Tuesday, September 30, 2008

Vegas police to identify jailed illegal immigrants (AP c/o San Francisco Chronicle)

Vegas police to identify jailed illegal immigrants

Tuesday, September 30, 2008

(09-30) 11:36 PDT LAS VEGAS, CA (AP) --

Federal immigration officials and Las Vegas police have agreed to train some police officers to identify illegal immigrants in jail and start the process of deporting them.

The agreement will only apply to people in custody on other charges, said Steven Branch, field office director for U.S. Immigration and Customs Enforcement detention and removal operations in Nevada.

Once arrested, certain officers at the Clark County Detention Center will be able to "take it one step further to ascertain" a person's immigration status, Branch said. "Officers will step in and do what (ICE) agents are currently doing."

Officers tasked with identifying and processing illegal immigrants will receive four weeks of training and access to a federal database of known illegal immigrants, police spokesman Ramon Denby said.

Denby said the partnership has not yet started as details are being completed. The police department applied for the partnership last year.

A call by The Associated Press seeking comment from Sheriff Doug Gillespie on Tuesday was not immediately returned.

Gillespie said last year in a newspaper interview that a partnership with ICE would not affect other parts of the department.

"I want to make it very clear that this won't change my position about police officers at Metro stopping people or going into businesses strictly because what is looked upon as illegal status," Gillespie told the Las Vegas Review-Journal late last year. "We'll be dealing with these people after they're arrested and booked into the Clark County Detention Center."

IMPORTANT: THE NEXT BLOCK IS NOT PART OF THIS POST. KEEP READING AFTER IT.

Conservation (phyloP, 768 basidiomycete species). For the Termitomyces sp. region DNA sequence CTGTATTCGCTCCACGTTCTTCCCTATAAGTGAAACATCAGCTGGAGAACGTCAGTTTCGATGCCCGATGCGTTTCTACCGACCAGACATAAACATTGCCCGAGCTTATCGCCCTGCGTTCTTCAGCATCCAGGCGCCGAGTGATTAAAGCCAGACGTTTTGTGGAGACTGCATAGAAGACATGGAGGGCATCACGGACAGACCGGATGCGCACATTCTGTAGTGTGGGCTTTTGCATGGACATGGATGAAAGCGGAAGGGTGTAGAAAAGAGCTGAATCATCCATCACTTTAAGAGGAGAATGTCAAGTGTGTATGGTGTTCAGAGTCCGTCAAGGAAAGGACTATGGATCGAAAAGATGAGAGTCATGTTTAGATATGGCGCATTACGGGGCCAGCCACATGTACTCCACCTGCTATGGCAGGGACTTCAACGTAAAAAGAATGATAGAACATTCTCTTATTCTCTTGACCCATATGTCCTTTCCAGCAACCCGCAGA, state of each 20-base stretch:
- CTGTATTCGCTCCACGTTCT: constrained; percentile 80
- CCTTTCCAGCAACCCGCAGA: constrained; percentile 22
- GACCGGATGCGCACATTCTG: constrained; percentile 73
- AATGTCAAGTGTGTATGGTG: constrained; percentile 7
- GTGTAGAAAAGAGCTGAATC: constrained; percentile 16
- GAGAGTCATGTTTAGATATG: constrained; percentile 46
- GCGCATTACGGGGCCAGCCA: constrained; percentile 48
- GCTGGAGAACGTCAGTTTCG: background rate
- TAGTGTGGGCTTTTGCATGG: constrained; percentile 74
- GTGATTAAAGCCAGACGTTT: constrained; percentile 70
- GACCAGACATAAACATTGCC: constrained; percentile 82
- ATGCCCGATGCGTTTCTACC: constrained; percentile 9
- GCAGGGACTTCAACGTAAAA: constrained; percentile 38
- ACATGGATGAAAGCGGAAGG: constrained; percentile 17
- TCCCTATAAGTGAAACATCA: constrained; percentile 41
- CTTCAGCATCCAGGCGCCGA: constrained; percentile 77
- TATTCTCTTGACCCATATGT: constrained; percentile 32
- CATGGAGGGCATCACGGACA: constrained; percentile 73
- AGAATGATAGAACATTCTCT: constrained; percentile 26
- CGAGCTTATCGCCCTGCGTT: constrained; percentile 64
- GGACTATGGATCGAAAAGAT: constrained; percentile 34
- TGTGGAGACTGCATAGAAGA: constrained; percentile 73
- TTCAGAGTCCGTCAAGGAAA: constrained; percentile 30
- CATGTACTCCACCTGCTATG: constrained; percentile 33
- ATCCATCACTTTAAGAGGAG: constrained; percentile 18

According to ICE, 62 local and state police groups nationwide have similar partnerships.

Leticia Saucedo, co-director of the Immigration Law Clinic at the University of Nevada, Las Vegas, said the partnership could have a chilling effect on local Hispanics, pushing them "further into the shadows."

"They won't want to come forward with information about crime because they'll be afraid of being arrested and deported," Saucedo said. This is going to make people more afraid of the police."

Denby said he did not think the partnership would affect relationships between the police and local Hispanics.

"We're not a fly-by-night organization," he said. "Before we run one individual, we're going to make sure we have the proper checks and balances in place."

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